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Looted Antiquities and Cosmopolitanism

Kwame Anthony Appiah, the Laurence S. Rockefeller University Professor of Philosophy for the Center for Human Values at Princeton University, now features regularly in discussions of cultural property (see Philippe de Montebello in "An Era of Scrupulous Acquisition Policies"). Appiah addresses cultural property in a chapter, "Whose culture is it, anyway?", in his excellent Cosmopolitanism: Ethics in a World of Strangers (2006).

Appiah understands some of the issues raised by archaeologists. In his discussion of terracottas from Mali he accepts the intellectual consequences of the desire to own these "wonderful sculptures". He comments:
They were sold to collectors in Europe and North America who rightly admired them. Because they were removed from archaeological sites illegally, much of what we would most like to know about this culture—much that we could have found out by careful archaeology—may now never be known.
Such a position is equally true for marble Cycladic figures from the Aegean or Athenian sympotic pottery placed in funerary contexts in Tuscany.

Appiah also raises the issue of material stolen from museums in Nigeria: he suggests "hundreds of millions of dollars worth of art".

But can you group Mali terracottas and museum objects from Nigeria?

  1. An Attic black-figured amphora stolen from a civic museum collection in Italy.
  2. An Attic black-figured amphora looted from an Etruscan tomb in Italy.
In both cases the amphora is a piece of cultural property which Italy (in my example) rightly could demand back. But in the second instance the removal of cultural property from a sealed archaeological context has destroyed knowledge for all time.

If archaeologists are concerned about intellectual consequences of looting, can "cultural patrimony" take second place? Appiah makes the point that Nok sculpture pre-dates the creation of modern Nigeria. Let me give a further example. The Sarpedon krater was made before the foundation of the modern Greek (it was made in Athens) or Italian (it was probably found in Italy) states. But Italy has the incentive to ask for the krater back because its return is a disincentive for future similar acquisitions. Why? Because such material often (but not always) comes onto the market through the looting of archaeological sites. (See my comment on a proposed "licit trade" in antiquities.)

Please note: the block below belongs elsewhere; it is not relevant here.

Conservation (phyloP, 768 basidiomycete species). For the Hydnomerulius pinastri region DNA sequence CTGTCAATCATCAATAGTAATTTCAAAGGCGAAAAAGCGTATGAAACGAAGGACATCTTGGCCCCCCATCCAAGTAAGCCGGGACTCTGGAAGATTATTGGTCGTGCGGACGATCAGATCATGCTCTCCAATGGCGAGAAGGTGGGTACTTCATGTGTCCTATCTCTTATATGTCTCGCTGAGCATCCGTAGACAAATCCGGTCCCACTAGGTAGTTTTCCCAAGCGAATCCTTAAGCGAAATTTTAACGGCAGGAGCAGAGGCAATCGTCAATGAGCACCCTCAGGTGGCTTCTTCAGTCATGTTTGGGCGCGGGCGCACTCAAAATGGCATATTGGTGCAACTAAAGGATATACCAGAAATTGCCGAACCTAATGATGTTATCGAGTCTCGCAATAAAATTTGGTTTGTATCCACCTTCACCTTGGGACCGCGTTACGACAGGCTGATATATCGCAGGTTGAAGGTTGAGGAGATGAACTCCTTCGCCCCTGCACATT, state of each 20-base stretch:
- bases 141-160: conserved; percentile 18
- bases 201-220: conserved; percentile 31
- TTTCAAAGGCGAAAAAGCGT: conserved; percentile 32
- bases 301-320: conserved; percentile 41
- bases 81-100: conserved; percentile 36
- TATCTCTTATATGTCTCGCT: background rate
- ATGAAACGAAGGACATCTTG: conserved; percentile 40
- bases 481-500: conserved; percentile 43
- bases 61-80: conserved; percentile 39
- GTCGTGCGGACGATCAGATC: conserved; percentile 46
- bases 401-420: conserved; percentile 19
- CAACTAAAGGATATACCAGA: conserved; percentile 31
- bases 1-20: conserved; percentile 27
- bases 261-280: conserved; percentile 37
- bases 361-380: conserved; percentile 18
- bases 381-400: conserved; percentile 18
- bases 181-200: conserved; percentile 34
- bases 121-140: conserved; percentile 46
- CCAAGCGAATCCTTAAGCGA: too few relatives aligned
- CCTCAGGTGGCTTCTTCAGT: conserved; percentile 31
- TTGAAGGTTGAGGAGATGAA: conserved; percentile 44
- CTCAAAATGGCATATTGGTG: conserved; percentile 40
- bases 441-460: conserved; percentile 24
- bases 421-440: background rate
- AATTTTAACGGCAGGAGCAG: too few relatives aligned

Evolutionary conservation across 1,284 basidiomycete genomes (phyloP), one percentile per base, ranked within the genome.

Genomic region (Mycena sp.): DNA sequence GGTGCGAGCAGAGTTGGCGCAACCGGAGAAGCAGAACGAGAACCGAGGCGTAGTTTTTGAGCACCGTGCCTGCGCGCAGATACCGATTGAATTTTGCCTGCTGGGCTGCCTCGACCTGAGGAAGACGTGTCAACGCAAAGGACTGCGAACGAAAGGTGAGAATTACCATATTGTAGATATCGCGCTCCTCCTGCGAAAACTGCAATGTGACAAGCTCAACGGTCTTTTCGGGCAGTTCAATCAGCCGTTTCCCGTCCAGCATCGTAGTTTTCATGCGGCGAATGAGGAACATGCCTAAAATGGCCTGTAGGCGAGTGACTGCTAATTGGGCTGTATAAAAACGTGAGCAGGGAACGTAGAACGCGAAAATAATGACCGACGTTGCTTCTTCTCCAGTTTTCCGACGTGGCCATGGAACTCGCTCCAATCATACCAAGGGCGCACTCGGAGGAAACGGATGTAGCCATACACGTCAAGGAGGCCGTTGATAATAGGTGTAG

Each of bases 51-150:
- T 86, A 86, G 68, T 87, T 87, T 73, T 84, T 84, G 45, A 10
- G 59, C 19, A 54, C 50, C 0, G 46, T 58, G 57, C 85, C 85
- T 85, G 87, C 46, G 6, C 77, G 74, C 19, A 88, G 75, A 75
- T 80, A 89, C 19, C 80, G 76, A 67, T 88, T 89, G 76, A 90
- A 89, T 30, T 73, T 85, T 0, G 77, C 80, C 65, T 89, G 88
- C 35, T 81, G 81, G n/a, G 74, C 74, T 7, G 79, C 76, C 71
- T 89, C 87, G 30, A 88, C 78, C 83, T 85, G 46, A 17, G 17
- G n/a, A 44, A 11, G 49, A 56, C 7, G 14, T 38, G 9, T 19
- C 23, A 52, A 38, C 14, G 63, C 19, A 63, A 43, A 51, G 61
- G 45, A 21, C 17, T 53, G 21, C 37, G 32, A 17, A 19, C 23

I get the impression that Appiah would argue that the Sarpedon krater is part of our "cosmopolitan" heritage. Its iconography and design speak to our contemporary world culture. It makes a visual impact whether it is displayed in New York or Mantua. By the same token, its illegal and unscientific removal from its (Etruscan?) context has robbed a little bit of knowledge from the "cosmopolitan" viewing public.

And I am sure Appiah understands this. He writes:
For an object from an archaeological site, after all, value comes often as much from the knowledge to be gleaned by knowing where it came out of the ground, what else was around it, how it lay in the earth.
So is one outworking of cosmopolitanism an increasing awareness of a shared heritage and the need to preserve and secure archaeological contexts for the benefit of all?


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The amphora is known to have passed through the hands of Swiss-based dealer Gianfranco Becchina in 1993, and then through a New York gallery around 2000 (although its movements between those dates are as yet undisclosed).

During the ceremony, Cyrus R. Vance, Jr., the District Attorney stated:
“When looters overrun historic sites, mine sacred spaces for prized relics, and peddle stolen property for top dollar, they do so with the implicit endorsement of all those who knowingly trade in stolen antiquities” More research clearly needs to be conducted on how material handled by Becchina passed into the North American market and into the hands of private and public collectors.